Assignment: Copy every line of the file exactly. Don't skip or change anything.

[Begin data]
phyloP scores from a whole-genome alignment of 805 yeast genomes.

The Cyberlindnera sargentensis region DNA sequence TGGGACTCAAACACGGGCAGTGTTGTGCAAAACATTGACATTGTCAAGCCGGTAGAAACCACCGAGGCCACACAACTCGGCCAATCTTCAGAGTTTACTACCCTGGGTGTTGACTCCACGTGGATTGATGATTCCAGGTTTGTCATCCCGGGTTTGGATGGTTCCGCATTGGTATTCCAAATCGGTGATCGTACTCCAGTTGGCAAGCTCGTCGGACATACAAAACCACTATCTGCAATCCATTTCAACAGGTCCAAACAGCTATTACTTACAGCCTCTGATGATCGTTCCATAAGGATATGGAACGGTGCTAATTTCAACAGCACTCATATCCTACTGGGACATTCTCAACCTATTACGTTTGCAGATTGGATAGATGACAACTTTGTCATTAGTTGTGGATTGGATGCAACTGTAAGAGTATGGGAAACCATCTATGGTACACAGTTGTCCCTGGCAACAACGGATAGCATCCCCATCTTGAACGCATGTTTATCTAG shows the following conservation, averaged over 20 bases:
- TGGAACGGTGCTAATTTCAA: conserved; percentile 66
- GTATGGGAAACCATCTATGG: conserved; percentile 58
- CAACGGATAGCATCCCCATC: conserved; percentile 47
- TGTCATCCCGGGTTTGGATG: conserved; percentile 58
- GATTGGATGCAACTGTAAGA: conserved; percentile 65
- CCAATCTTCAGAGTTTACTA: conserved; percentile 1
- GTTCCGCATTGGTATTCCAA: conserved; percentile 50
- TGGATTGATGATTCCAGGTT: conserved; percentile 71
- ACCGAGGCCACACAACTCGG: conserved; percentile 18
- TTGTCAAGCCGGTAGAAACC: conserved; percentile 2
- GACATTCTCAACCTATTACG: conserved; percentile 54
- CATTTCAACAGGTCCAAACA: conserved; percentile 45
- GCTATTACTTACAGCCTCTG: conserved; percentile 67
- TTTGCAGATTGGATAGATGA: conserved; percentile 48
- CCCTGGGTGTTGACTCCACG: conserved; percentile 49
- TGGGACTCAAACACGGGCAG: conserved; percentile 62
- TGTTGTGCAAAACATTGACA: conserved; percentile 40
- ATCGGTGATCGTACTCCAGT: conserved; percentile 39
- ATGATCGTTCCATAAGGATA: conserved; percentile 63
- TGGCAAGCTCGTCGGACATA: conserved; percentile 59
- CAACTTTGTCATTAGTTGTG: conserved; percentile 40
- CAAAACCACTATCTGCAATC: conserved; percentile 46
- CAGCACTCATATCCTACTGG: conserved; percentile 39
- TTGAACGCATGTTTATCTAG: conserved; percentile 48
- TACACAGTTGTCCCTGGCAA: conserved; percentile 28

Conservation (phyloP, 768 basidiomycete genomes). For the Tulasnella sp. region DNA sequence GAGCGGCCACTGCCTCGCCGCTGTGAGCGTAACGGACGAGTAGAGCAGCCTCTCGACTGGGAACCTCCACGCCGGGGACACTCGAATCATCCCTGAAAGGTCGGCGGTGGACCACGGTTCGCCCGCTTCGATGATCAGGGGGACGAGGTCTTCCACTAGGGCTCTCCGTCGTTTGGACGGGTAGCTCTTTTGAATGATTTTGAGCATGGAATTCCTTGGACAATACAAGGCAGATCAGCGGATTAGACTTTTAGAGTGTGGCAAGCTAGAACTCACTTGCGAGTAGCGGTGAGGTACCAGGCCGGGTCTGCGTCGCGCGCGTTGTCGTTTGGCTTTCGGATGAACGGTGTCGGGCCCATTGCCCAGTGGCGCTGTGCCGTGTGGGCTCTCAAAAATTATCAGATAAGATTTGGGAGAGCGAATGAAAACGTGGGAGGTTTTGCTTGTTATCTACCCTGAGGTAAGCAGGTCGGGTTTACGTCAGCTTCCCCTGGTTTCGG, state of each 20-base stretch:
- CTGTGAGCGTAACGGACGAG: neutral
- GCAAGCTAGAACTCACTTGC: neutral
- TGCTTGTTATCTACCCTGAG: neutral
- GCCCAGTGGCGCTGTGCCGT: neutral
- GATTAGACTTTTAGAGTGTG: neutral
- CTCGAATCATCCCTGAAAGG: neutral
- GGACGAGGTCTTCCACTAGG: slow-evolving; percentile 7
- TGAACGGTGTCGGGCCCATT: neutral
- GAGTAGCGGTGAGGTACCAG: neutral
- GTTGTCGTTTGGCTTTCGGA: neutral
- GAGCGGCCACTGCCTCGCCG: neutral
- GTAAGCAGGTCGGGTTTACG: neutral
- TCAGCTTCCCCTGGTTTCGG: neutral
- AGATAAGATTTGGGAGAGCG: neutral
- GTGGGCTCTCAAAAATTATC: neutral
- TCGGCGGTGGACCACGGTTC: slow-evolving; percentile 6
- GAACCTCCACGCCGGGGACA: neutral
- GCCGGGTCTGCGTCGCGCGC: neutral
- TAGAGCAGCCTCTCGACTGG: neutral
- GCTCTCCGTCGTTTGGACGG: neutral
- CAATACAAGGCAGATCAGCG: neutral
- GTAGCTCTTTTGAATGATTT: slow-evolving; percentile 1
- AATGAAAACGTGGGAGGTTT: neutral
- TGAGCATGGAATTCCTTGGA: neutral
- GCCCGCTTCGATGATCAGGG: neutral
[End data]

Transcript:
phyloP scores from a whole-genome alignment of 805 yeast genomes.

The Cyberlindnera sargentensis region DNA sequence TGGGACTCAAACACGGGCAGTGTTGTGCAAAACATTGACATTGTCAAGCCGGTAGAAACCACCGAGGCCACACAACTCGGCCAATCTTCAGAGTTTACTACCCTGGGTGTTGACTCCACGTGGATTGATGATTCCAGGTTTGTCATCCCGGGTTTGGATGGTTCCGCATTGGTATTCCAAATCGGTGATCGTACTCCAGTTGGCAAGCTCGTCGGACATACAAAACCACTATCTGCAATCCATTTCAACAGGTCCAAACAGCTATTACTTACAGCCTCTGATGATCGTTCCATAAGGATATGGAACGGTGCTAATTTCAACAGCACTCATATCCTACTGGGACATTCTCAACCTATTACGTTTGCAGATTGGATAGATGACAACTTTGTCATTAGTTGTGGATTGGATGCAACTGTAAGAGTATGGGAAACCATCTATGGTACACAGTTGTCCCTGGCAACAACGGATAGCATCCCCATCTTGAACGCATGTTTATCTAG shows the following conservation, averaged over 20 bases:
- TGGAACGGTGCTAATTTCAA: conserved; percentile 66
- GTATGGGAAACCATCTATGG: conserved; percentile 58
- CAACGGATAGCATCCCCATC: conserved; percentile 47
- TGTCATCCCGGGTTTGGATG: conserved; percentile 58
- GATTGGATGCAACTGTAAGA: conserved; percentile 65
- CCAATCTTCAGAGTTTACTA: conserved; percentile 1
- GTTCCGCATTGGTATTCCAA: conserved; percentile 50
- TGGATTGATGATTCCAGGTT: conserved; percentile 71
- ACCGAGGCCACACAACTCGG: conserved; percentile 18
- TTGTCAAGCCGGTAGAAACC: conserved; percentile 2
- GACATTCTCAACCTATTACG: conserved; percentile 54
- CATTTCAACAGGTCCAAACA: conserved; percentile 45
- GCTATTACTTACAGCCTCTG: conserved; percentile 67
- TTTGCAGATTGGATAGATGA: conserved; percentile 48
- CCCTGGGTGTTGACTCCACG: conserved; percentile 49
- TGGGACTCAAACACGGGCAG: conserved; percentile 62
- TGTTGTGCAAAACATTGACA: conserved; percentile 40
- ATCGGTGATCGTACTCCAGT: conserved; percentile 39
- ATGATCGTTCCATAAGGATA: conserved; percentile 63
- TGGCAAGCTCGTCGGACATA: conserved; percentile 59
- CAACTTTGTCATTAGTTGTG: conserved; percentile 40
- CAAAACCACTATCTGCAATC: conserved; percentile 46
- CAGCACTCATATCCTACTGG: conserved; percentile 39
- TTGAACGCATGTTTATCTAG: conserved; percentile 48
- TACACAGTTGTCCCTGGCAA: conserved; percentile 28

Conservation (phyloP, 768 basidiomycete genomes). For the Tulasnella sp. region DNA sequence GAGCGGCCACTGCCTCGCCGCTGTGAGCGTAACGGACGAGTAGAGCAGCCTCTCGACTGGGAACCTCCACGCCGGGGACACTCGAATCATCCCTGAAAGGTCGGCGGTGGACCACGGTTCGCCCGCTTCGATGATCAGGGGGACGAGGTCTTCCACTAGGGCTCTCCGTCGTTTGGACGGGTAGCTCTTTTGAATGATTTTGAGCATGGAATTCCTTGGACAATACAAGGCAGATCAGCGGATTAGACTTTTAGAGTGTGGCAAGCTAGAACTCACTTGCGAGTAGCGGTGAGGTACCAGGCCGGGTCTGCGTCGCGCGCGTTGTCGTTTGGCTTTCGGATGAACGGTGTCGGGCCCATTGCCCAGTGGCGCTGTGCCGTGTGGGCTCTCAAAAATTATCAGATAAGATTTGGGAGAGCGAATGAAAACGTGGGAGGTTTTGCTTGTTATCTACCCTGAGGTAAGCAGGTCGGGTTTACGTCAGCTTCCCCTGGTTTCGG, state of each 20-base stretch:
- CTGTGAGCGTAACGGACGAG: neutral
- GCAAGCTAGAACTCACTTGC: neutral
- TGCTTGTTATCTACCCTGAG: neutral
- GCCCAGTGGCGCTGTGCCGT: neutral
- GATTAGACTTTTAGAGTGTG: neutral
- CTCGAATCATCCCTGAAAGG: neutral
- GGACGAGGTCTTCCACTAGG: slow-evolving; percentile 7
- TGAACGGTGTCGGGCCCATT: neutral
- GAGTAGCGGTGAGGTACCAG: neutral
- GTTGTCGTTTGGCTTTCGGA: neutral
- GAGCGGCCACTGCCTCGCCG: neutral
- GTAAGCAGGTCGGGTTTACG: neutral
- TCAGCTTCCCCTGGTTTCGG: neutral
- AGATAAGATTTGGGAGAGCG: neutral
- GTGGGCTCTCAAAAATTATC: neutral
- TCGGCGGTGGACCACGGTTC: slow-evolving; percentile 6
- GAACCTCCACGCCGGGGACA: neutral
- GCCGGGTCTGCGTCGCGCGC: neutral
- TAGAGCAGCCTCTCGACTGG: neutral
- GCTCTCCGTCGTTTGGACGG: neutral
- CAATACAAGGCAGATCAGCG: neutral
- GTAGCTCTTTTGAATGATTT: slow-evolving; percentile 1
- AATGAAAACGTGGGAGGTTT: neutral
- TGAGCATGGAATTCCTTGGA: neutral
- GCCCGCTTCGATGATCAGGG: neutral